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Decade-long partnership between NHS Grampian and local cancer charity celebrated with donation

Pictured is Erica Banks (centre) from Friends of Anchor with physiotherapist's from left, Emma Kumar and Wendy Bloom.
Picture by Chris Sumner.
Pictured is Erica Banks (centre) from Friends of Anchor with physiotherapist's from left, Emma Kumar and Wendy Bloom. Picture by Chris Sumner.

A charity is furthering its decade-long commitment to haemophilia patients in the north-east with the announcement of generous new funding.

Cancer and haematology charity Friends of Anchor has pledged an additional £15,745 a year to help boost services for those suffering from the genetic disorder within Anchor wards at Aberdeen Royal Infirmary.

The money will go towards employing a new band five physiotherapist to benefit the hospital’s patients.

Haemophilia impairs the body’s ability to create blood clots, which are needed to stop further bleeding, results in people bleeding for longer after an injury and increases the risk of bleeds inside joints or even on the brain.

Support from life-changing physiotherapy has allowed many to carry on their lives more easily, something the charity has helped fund on a weekly basis for the past 10-years.

At the beginning of this year, Rachel Donald joined the ARI team’s resident physiotherapists who dedicate their time to treating the condition.

As part of a rotation scheme within the ARI, Anchor patients at the facility and those in other areas within the city and out in Aberdeenshire will receive care from the specialist medical worker.

This will include work alongside specialist teams in other departments such as cardiothoracic and geriatric medicine to provide the best treatments.

Specialist physiotherapist Wendy Bloom said: “Physiotherapy can benefit many oncology patients and people living with a blood disorder.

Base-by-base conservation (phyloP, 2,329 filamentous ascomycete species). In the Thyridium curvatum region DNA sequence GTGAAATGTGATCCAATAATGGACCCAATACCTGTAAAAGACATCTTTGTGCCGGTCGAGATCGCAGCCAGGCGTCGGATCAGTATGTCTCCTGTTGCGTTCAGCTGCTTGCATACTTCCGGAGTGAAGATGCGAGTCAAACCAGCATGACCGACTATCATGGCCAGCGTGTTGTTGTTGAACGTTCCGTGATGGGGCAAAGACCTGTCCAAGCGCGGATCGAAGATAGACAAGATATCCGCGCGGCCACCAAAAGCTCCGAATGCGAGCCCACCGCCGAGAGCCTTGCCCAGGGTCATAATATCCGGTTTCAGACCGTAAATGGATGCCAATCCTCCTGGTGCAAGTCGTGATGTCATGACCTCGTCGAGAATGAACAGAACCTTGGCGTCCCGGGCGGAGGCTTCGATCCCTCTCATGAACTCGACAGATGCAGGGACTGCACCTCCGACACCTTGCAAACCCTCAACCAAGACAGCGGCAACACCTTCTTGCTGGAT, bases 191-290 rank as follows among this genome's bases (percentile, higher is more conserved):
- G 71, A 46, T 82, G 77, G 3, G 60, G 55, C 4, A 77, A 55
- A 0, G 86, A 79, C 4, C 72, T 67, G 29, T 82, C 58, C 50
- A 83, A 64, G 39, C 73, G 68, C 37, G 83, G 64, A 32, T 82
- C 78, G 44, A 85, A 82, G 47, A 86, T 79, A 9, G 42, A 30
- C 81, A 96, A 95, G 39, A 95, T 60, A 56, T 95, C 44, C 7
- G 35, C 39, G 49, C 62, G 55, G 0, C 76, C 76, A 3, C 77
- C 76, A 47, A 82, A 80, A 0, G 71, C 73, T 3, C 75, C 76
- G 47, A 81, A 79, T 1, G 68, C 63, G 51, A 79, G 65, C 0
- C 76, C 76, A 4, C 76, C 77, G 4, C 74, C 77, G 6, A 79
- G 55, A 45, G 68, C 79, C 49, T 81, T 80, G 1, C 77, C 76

“The individualised exercise programmes we offer can transform the quality of life for this group of patients.

“We can see people go from having anxiety over the smallest activity to successfully completing marathons – something that simply wouldn’t be possible without treatment, combined with specialist physiotherapy.

“This additional funding from Friends of Anchor, to bring another member into our team, will go a long way to encourage more efficient assessments, appropriate interventions and timely discharge of patients.”

For years, both Ms Bloom and her colleague, Emma Kumar have helped provide specialist physiotherapy to those suffering from the condition.

The practice, when used in conjunction with infusions and exercise, has helped manage the condition and allow people to participate in all aspects of life.

Professor Henry Watson, charity trustee and consultant haematologist at ARI, said: “The physiotherapy service we can provide through Friends of Anchor’s support is over and above standard provision and brings a great deal of benefit to our patients.

“It is great to be celebrating 10 years of funding this service by increasing our commitment to provide patients with a better quality of life.”

Specialist physiotherapist, Emma Kumar added: “We have a lot to celebrate having delivered this service for 10 years.

“Thanks to Friends of Anchor’s additional funding boost, we’ve been able to bring a new member on board to the wider physiotherapy service, which will only improve the care and treatment patients receive.”

Allan Leslie knows the difference haemophilia support has on everyday life

As an Anchor Unit patient who has experienced first-hand the benefits of the physiotherapy service offered through the haematology department, Allan Leslie knows the difference this support has on everyday life.

Having grown up alongside two uncles that suffered from the life-changing and sometimes debilitating condition, the now 53-year-old had a glimpse into his own future from a young age.

But, with the help of staff at Aberdeen Royal Infirmary he has been able to enjoy the sports and activities he loves with careful management of his body – even taking on a marathon.

He said: “The assistance I have received from the physiotherapists at NHS Grampian has helped me no end.

Allan Leslie has lived his whole life with haemophilia. With the help of NHS Grampian and Friends of Anchor he has continued to live life to the fullest.

“I have been able to take on marathons, cycle and play touch rugby on occasion – all of which would have been harder without their help.”

Hoping to be fit and ready for the event next year, the NHS worker has also managed to raise £3,000 in the name of Home-Start Aberdeen while preparing to take on the London Marathon.

He added: “Back in my 20’s, if I ever had an issue with my Haemophilia, it was always a case of rest, rest and more rest.

“But now we can wait for the bleed to stop and then be more active.

“Before you would rest to a point where you would lose a lot of muscle. Now the treatment plan now is so much more beneficial.

“The physiotherapy helps shorten your recovery time so much if you have an issue.”

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